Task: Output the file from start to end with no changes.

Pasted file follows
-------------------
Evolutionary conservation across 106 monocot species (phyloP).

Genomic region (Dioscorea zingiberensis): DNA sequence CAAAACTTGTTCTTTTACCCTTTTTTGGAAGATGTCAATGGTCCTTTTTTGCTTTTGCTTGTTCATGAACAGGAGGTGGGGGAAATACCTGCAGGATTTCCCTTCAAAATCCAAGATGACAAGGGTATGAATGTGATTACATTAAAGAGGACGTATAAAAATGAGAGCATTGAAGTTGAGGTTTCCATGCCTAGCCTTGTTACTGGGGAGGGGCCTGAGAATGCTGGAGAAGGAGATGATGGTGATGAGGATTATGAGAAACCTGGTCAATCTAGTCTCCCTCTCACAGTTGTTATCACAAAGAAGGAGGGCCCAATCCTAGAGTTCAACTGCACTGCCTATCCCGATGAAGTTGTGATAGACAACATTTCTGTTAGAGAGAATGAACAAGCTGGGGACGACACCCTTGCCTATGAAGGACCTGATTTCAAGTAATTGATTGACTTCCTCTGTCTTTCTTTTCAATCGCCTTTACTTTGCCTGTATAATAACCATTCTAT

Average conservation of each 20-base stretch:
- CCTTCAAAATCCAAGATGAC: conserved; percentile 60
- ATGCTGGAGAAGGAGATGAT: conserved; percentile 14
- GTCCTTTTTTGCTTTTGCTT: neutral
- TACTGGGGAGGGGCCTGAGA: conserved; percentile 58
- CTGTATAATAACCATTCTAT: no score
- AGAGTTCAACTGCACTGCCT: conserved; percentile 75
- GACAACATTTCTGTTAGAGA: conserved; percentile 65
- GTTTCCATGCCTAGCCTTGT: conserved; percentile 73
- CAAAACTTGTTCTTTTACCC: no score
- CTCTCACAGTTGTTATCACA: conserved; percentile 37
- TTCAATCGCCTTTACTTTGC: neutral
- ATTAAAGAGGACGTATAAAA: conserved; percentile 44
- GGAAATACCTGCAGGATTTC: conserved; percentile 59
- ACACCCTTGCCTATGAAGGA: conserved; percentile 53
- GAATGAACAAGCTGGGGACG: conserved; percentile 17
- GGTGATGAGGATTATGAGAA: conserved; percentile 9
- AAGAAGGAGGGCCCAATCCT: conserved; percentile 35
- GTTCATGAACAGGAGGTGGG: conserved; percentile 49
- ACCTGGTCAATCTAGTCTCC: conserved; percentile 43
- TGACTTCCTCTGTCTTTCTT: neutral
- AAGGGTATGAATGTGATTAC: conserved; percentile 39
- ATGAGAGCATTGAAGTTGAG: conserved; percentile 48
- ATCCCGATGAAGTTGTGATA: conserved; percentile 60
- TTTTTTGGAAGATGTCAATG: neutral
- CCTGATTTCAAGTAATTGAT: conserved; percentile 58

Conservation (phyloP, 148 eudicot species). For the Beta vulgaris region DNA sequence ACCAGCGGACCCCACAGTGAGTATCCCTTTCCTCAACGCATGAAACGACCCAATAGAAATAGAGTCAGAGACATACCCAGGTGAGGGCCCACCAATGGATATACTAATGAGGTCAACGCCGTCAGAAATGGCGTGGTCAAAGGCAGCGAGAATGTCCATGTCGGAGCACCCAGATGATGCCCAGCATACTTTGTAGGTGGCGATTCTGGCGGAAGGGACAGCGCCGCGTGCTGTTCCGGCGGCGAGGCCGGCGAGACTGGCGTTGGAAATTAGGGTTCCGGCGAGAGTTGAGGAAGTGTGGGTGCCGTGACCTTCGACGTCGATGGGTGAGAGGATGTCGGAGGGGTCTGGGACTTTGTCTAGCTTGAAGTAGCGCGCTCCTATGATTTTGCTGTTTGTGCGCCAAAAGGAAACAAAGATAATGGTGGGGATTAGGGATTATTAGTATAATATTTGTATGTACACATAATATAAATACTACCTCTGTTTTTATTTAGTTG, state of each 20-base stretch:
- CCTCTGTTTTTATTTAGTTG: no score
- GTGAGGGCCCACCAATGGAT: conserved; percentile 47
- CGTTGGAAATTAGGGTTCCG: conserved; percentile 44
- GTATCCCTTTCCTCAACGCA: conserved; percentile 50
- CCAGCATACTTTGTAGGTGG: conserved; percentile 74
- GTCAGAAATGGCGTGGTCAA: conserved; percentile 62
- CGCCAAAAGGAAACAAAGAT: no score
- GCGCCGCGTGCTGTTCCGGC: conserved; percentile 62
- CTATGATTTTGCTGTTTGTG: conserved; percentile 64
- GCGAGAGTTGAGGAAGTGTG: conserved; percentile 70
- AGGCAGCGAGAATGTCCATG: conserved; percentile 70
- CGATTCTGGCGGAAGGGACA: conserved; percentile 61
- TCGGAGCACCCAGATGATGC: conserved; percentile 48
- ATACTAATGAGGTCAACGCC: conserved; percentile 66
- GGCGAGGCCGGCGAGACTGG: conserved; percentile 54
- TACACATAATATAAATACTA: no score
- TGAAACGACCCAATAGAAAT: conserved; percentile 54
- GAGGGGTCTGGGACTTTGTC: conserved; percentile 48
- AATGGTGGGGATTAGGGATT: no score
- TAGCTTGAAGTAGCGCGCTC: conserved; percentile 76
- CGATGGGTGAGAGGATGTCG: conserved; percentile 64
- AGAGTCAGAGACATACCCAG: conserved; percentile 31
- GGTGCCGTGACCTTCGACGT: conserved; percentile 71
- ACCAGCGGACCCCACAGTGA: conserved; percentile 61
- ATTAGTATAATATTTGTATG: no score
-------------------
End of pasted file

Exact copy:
Evolutionary conservation across 106 monocot species (phyloP).

Genomic region (Dioscorea zingiberensis): DNA sequence CAAAACTTGTTCTTTTACCCTTTTTTGGAAGATGTCAATGGTCCTTTTTTGCTTTTGCTTGTTCATGAACAGGAGGTGGGGGAAATACCTGCAGGATTTCCCTTCAAAATCCAAGATGACAAGGGTATGAATGTGATTACATTAAAGAGGACGTATAAAAATGAGAGCATTGAAGTTGAGGTTTCCATGCCTAGCCTTGTTACTGGGGAGGGGCCTGAGAATGCTGGAGAAGGAGATGATGGTGATGAGGATTATGAGAAACCTGGTCAATCTAGTCTCCCTCTCACAGTTGTTATCACAAAGAAGGAGGGCCCAATCCTAGAGTTCAACTGCACTGCCTATCCCGATGAAGTTGTGATAGACAACATTTCTGTTAGAGAGAATGAACAAGCTGGGGACGACACCCTTGCCTATGAAGGACCTGATTTCAAGTAATTGATTGACTTCCTCTGTCTTTCTTTTCAATCGCCTTTACTTTGCCTGTATAATAACCATTCTAT

Average conservation of each 20-base stretch:
- CCTTCAAAATCCAAGATGAC: conserved; percentile 60
- ATGCTGGAGAAGGAGATGAT: conserved; percentile 14
- GTCCTTTTTTGCTTTTGCTT: neutral
- TACTGGGGAGGGGCCTGAGA: conserved; percentile 58
- CTGTATAATAACCATTCTAT: no score
- AGAGTTCAACTGCACTGCCT: conserved; percentile 75
- GACAACATTTCTGTTAGAGA: conserved; percentile 65
- GTTTCCATGCCTAGCCTTGT: conserved; percentile 73
- CAAAACTTGTTCTTTTACCC: no score
- CTCTCACAGTTGTTATCACA: conserved; percentile 37
- TTCAATCGCCTTTACTTTGC: neutral
- ATTAAAGAGGACGTATAAAA: conserved; percentile 44
- GGAAATACCTGCAGGATTTC: conserved; percentile 59
- ACACCCTTGCCTATGAAGGA: conserved; percentile 53
- GAATGAACAAGCTGGGGACG: conserved; percentile 17
- GGTGATGAGGATTATGAGAA: conserved; percentile 9
- AAGAAGGAGGGCCCAATCCT: conserved; percentile 35
- GTTCATGAACAGGAGGTGGG: conserved; percentile 49
- ACCTGGTCAATCTAGTCTCC: conserved; percentile 43
- TGACTTCCTCTGTCTTTCTT: neutral
- AAGGGTATGAATGTGATTAC: conserved; percentile 39
- ATGAGAGCATTGAAGTTGAG: conserved; percentile 48
- ATCCCGATGAAGTTGTGATA: conserved; percentile 60
- TTTTTTGGAAGATGTCAATG: neutral
- CCTGATTTCAAGTAATTGAT: conserved; percentile 58

Conservation (phyloP, 148 eudicot species). For the Beta vulgaris region DNA sequence ACCAGCGGACCCCACAGTGAGTATCCCTTTCCTCAACGCATGAAACGACCCAATAGAAATAGAGTCAGAGACATACCCAGGTGAGGGCCCACCAATGGATATACTAATGAGGTCAACGCCGTCAGAAATGGCGTGGTCAAAGGCAGCGAGAATGTCCATGTCGGAGCACCCAGATGATGCCCAGCATACTTTGTAGGTGGCGATTCTGGCGGAAGGGACAGCGCCGCGTGCTGTTCCGGCGGCGAGGCCGGCGAGACTGGCGTTGGAAATTAGGGTTCCGGCGAGAGTTGAGGAAGTGTGGGTGCCGTGACCTTCGACGTCGATGGGTGAGAGGATGTCGGAGGGGTCTGGGACTTTGTCTAGCTTGAAGTAGCGCGCTCCTATGATTTTGCTGTTTGTGCGCCAAAAGGAAACAAAGATAATGGTGGGGATTAGGGATTATTAGTATAATATTTGTATGTACACATAATATAAATACTACCTCTGTTTTTATTTAGTTG, state of each 20-base stretch:
- CCTCTGTTTTTATTTAGTTG: no score
- GTGAGGGCCCACCAATGGAT: conserved; percentile 47
- CGTTGGAAATTAGGGTTCCG: conserved; percentile 44
- GTATCCCTTTCCTCAACGCA: conserved; percentile 50
- CCAGCATACTTTGTAGGTGG: conserved; percentile 74
- GTCAGAAATGGCGTGGTCAA: conserved; percentile 62
- CGCCAAAAGGAAACAAAGAT: no score
- GCGCCGCGTGCTGTTCCGGC: conserved; percentile 62
- CTATGATTTTGCTGTTTGTG: conserved; percentile 64
- GCGAGAGTTGAGGAAGTGTG: conserved; percentile 70
- AGGCAGCGAGAATGTCCATG: conserved; percentile 70
- CGATTCTGGCGGAAGGGACA: conserved; percentile 61
- TCGGAGCACCCAGATGATGC: conserved; percentile 48
- ATACTAATGAGGTCAACGCC: conserved; percentile 66
- GGCGAGGCCGGCGAGACTGG: conserved; percentile 54
- TACACATAATATAAATACTA: no score
- TGAAACGACCCAATAGAAAT: conserved; percentile 54
- GAGGGGTCTGGGACTTTGTC: conserved; percentile 48
- AATGGTGGGGATTAGGGATT: no score
- TAGCTTGAAGTAGCGCGCTC: conserved; percentile 76
- CGATGGGTGAGAGGATGTCG: conserved; percentile 64
- AGAGTCAGAGACATACCCAG: conserved; percentile 31
- GGTGCCGTGACCTTCGACGT: conserved; percentile 71
- ACCAGCGGACCCCACAGTGA: conserved; percentile 61
- ATTAGTATAATATTTGTATG: no score